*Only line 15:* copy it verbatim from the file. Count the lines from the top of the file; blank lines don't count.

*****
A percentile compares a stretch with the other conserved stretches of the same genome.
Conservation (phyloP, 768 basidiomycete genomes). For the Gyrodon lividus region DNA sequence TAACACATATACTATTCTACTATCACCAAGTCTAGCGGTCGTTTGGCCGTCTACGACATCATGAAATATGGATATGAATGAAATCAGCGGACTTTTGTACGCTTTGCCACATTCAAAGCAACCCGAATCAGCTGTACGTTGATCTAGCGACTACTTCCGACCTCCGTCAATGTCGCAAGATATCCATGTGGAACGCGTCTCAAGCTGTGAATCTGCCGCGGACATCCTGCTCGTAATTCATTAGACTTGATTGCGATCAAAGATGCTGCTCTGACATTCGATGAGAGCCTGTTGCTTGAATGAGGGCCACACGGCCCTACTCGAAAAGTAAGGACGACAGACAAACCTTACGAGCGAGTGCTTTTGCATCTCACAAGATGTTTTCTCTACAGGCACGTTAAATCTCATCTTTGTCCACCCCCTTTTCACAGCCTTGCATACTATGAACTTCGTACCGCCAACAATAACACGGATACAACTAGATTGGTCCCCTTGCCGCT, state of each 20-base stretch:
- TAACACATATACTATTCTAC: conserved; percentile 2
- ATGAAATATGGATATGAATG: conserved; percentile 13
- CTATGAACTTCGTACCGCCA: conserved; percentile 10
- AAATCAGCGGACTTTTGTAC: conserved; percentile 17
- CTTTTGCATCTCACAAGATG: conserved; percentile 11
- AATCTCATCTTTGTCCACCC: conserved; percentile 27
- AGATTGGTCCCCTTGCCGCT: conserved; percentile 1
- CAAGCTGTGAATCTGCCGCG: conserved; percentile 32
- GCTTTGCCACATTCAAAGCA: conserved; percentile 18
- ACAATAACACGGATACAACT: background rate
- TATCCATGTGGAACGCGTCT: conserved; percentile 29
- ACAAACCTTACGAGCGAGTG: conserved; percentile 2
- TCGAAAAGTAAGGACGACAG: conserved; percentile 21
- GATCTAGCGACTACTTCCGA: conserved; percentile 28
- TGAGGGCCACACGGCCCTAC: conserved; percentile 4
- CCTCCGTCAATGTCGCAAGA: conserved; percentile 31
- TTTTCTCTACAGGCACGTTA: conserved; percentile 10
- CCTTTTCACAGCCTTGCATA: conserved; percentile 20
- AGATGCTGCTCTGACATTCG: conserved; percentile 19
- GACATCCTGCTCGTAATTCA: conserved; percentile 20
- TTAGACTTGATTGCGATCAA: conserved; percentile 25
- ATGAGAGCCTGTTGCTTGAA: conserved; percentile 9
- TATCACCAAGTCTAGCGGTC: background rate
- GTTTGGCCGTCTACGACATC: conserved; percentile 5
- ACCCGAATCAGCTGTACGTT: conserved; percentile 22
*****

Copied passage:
- TCGAAAAGTAAGGACGACAG: conserved; percentile 21